I heard a great story on NPR the other day about doctors attending culinary medicine classes at Tulane. You can hear it HERE.
I have several friends who are/were in med school and they said the amount of information regarding nutrition was abysmal. Granted, med school is like drinking from a firehose: doctors have to absorb and regurgitate an obscene amount of information. This isn't a jab at the smart men and women who apply themselves to the medical field.
The opening line of the story sums it up well:
The fault, in my non-med school opinion, lies with the curriculum taught at most (if not all) med schools; particularly, as the NPR story points out, because there is a "tsunami of obesity and diabetes" in which food can be either the medicine or the poison.
As a non-medical professional who works in the health field, my training primarily is in performance and nutrition. I whole-heartedly agree that doctors need more training in those realms. I'm certainly not a silly person who eschews modern medicine, but I do believe if there was more education regarding the impact that diet had on health, we would see a decrease in chronic disease as doctors would feel more comfortable addressing that aspect of patients' lives instead of prescribing medications. I've worked with and helped numerous people feel marvelous just by tweaking their diet. If you haven't read The Ron Reed Project, you should. (Note: the point of the article was to show his fat-loss accomplishment, but his cholesterol went down, his glucose numbers were great, and all the other blood markers that doctors check passed with flying colors.)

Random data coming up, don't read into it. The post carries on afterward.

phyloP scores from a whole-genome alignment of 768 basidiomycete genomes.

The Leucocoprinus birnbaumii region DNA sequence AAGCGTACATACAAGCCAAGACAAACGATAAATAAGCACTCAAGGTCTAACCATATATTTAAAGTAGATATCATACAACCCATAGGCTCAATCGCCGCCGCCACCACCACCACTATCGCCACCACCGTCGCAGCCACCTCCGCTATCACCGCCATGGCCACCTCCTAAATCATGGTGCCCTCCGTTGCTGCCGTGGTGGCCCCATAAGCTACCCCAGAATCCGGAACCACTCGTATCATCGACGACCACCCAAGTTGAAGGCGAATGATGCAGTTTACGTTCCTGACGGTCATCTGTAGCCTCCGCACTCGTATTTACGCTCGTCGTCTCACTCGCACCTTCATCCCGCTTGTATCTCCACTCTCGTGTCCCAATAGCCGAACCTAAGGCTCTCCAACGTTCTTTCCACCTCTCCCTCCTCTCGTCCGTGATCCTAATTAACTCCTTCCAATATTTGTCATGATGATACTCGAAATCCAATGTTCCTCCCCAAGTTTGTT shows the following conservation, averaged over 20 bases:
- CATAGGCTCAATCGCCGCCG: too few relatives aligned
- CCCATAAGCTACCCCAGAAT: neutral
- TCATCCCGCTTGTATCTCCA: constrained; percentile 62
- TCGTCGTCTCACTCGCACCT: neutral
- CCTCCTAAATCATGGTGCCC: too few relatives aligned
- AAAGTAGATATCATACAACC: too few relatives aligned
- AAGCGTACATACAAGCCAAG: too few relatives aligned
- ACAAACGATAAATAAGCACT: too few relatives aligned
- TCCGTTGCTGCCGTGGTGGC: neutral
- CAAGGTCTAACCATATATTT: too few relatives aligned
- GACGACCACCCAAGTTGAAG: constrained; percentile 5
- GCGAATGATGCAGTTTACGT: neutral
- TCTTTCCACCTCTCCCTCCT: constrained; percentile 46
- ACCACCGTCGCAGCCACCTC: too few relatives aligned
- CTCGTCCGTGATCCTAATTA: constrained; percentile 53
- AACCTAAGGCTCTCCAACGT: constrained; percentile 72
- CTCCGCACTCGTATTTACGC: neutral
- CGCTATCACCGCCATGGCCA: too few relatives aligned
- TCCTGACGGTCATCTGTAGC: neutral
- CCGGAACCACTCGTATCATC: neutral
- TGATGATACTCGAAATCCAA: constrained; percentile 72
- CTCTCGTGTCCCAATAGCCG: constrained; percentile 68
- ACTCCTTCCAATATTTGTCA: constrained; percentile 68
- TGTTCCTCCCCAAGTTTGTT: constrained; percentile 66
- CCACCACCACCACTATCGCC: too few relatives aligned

I've mentioned it before, my husband and I both have Lyme disease and have been in treatment for nearly a year now. Yes, we're both taking the pertinent medications to support our bodies and fight those pesky bacteria, but do you know what the first thing our doctor did? She looked at our diets, exercise habits, and sleep habits. We both had dietary changes to make to better support our battle-exhausted immune systems (and she commended us on our exercise habits- our profession calls for no less!). While those changes weren't a magic bullet, I do believe that they helped reduce the overall stress load and allow our bodies to fight more efficiently along with the medications.
I think it's fantastic that Drs. Oyola and Maker-Clark are heading up this pilot program; step by step and hopefully we'll see a shift in the medical education community! Next task will be education doctors in the benefits of strength and conditioning...